What It Meant for Me to Go to a Twenty One Pilots Concert as a Person With Anxiety and Depression


I’m a rather big fan of Twenty Øne Piløts (TØP), mostly for the meaning of their songs. Tyler Joseph, the lead singer, sings along with upbeat instrumentals, but with deep lyrical meaning.

Most people know them as the band behind the hit songs “Stressed Out” and “Ride,” but others know them for their message. “Fairly Local” is about knowing what it’s like to be in the depths of depression and having to be there for enough time to be “local.” “Stressed Out” is about insecurity, and wishing for the childhood innocence we had before the stress of having to make money. “Ride” is about how dying sometimes seems easier than living, but having something or someone to live for is the challenge of life or “ride.” “Ode to Sleep” is about dealing with the demons that keep you awake at night. Their songs all have strong meanings, which some people may not understand.

I found out about them when I heard the song “Oh, Miss Believer” from their first album, “Twenty One Pilots [Self Titled]” released in 2009. The song hit me hard as I was in a rough spot in life. A year after the album was released, my grandfather died from lung cancer. He meant the world to me, as he was the one there for me and guiding me through hard life challenges.

“Oh, Miss Believer, my pretty sleeper / Your twisted mind is like snow on the road / Your shaking shoulders prove that it’s colder / Inside your head than the winter of dead.”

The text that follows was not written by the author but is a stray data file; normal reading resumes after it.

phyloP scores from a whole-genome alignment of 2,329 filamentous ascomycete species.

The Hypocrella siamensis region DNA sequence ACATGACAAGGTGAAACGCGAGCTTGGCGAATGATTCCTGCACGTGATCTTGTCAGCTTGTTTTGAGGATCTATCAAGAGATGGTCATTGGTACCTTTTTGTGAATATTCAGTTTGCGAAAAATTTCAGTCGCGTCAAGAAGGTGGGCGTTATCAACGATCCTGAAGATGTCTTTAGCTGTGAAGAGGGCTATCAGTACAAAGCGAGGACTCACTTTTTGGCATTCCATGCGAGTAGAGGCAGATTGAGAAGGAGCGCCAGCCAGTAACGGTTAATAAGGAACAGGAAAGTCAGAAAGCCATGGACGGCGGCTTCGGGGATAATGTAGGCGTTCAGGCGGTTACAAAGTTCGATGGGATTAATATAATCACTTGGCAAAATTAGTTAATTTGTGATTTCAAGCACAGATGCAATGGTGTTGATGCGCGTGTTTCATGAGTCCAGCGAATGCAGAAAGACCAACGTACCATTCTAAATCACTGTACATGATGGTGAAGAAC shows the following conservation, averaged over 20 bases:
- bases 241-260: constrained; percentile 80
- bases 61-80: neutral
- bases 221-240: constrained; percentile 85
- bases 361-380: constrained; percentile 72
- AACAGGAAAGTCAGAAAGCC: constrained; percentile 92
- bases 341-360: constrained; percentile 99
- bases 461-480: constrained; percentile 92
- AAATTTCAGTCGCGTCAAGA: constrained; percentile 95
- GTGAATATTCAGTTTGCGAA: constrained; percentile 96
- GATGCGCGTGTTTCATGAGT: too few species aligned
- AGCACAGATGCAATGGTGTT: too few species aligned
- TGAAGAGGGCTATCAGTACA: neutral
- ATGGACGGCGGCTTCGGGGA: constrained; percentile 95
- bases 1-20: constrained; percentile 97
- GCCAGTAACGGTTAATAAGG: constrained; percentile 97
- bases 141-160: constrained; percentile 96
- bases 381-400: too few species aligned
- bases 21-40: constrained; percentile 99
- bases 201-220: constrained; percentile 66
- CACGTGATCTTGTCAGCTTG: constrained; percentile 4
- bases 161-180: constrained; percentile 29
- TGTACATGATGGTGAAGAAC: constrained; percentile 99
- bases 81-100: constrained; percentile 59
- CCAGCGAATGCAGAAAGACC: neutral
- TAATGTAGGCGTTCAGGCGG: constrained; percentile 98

He died in my favorite season: winter. I felt better knowing someone knew what it felt like. So, I followed their music and stories. When the EMØTIØNAL RØADSHØW world tour was going to be in Australia, I grabbed my money and bought tickets.

The show was last night at the time I’m writing this, and I never felt so alive. Getting to see the show was amazing, from the tricks to light shows and more. I was screaming like everyone else and wasn’t singing the lyrics, but screaming them out, my heart racing. I was so happy I started crying. They have been one of my favorite bands for years — possibly even my most favorite — and getting to watch Tyler rock out on piano and ukulele as Josh poured his heart into his incredible drumming skills was something I never thought I’d see.

I was so, so, so happy that even my anxiety didn’t bother me. The crowds were nothing. Screaming and jumping around is something I never do, but I did it without a doubt. I was not even myself, as my mother would say. She has witnessed me having an anxiety attack from getting asked simple questions that seemed too hard for me to answer.

Tyler kept asking if they were doing OK, but they weren’t — they were doing so incredibly amazing that words cannot explain. Once the show was over, I was left with a feeling that was stronger than my darkest times in depression … and I was also left with a lost voice.

I would like to thank Tyler and Josh for their amazing performance last night, and for making me the luckiest person in the world for getting to experience such a concert. Thank you for making me feel happier even through that dark cloud of anxiety and depression, just by listening to a simple song. Knowing people have gone through what you have and make it out is inspirational and motivating. You two have made me believe I can manage my mental illnesses and get through life without cutting it short.

Thank you.

If you or someone you know needs help, visit our suicide prevention resources page.

If you need support right now, call the National Suicide Prevention Lifeline at 1-800-273-8255, the Trevor Project at 1-866-488-7386 or text “START” to 741-741.

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Photo via Twenty Øne Piløts Facebook page.

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